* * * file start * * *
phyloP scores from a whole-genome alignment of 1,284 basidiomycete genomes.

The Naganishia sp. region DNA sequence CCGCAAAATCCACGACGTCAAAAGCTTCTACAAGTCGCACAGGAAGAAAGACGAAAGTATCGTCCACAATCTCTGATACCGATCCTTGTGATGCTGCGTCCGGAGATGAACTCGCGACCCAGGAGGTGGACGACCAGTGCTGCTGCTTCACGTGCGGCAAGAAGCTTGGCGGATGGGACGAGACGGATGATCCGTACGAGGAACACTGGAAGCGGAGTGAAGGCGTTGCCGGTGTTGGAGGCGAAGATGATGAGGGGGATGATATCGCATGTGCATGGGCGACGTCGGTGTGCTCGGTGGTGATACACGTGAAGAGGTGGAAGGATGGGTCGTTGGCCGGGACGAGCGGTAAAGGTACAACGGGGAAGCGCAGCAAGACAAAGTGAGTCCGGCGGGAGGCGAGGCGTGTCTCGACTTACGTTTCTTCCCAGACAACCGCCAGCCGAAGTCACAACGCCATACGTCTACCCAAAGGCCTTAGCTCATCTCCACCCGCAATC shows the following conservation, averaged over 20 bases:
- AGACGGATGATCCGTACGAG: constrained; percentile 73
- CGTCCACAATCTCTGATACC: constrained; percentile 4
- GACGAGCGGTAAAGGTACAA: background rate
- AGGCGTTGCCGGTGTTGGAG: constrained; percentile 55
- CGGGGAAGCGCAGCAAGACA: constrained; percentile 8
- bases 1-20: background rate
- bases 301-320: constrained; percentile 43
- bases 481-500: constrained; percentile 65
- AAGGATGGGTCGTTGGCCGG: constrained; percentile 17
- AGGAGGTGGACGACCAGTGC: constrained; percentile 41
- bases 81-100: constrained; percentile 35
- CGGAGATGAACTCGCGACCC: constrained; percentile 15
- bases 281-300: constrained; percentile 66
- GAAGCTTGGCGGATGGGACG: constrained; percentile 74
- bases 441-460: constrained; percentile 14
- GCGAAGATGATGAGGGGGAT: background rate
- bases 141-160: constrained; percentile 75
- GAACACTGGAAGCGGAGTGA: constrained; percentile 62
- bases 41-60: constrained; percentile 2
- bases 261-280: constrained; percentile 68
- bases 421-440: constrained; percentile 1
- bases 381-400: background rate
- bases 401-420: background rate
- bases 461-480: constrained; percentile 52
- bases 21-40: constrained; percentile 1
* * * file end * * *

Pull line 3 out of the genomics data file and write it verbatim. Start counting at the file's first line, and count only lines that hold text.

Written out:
- AGACGGATGATCCGTACGAG: constrained; percentile 73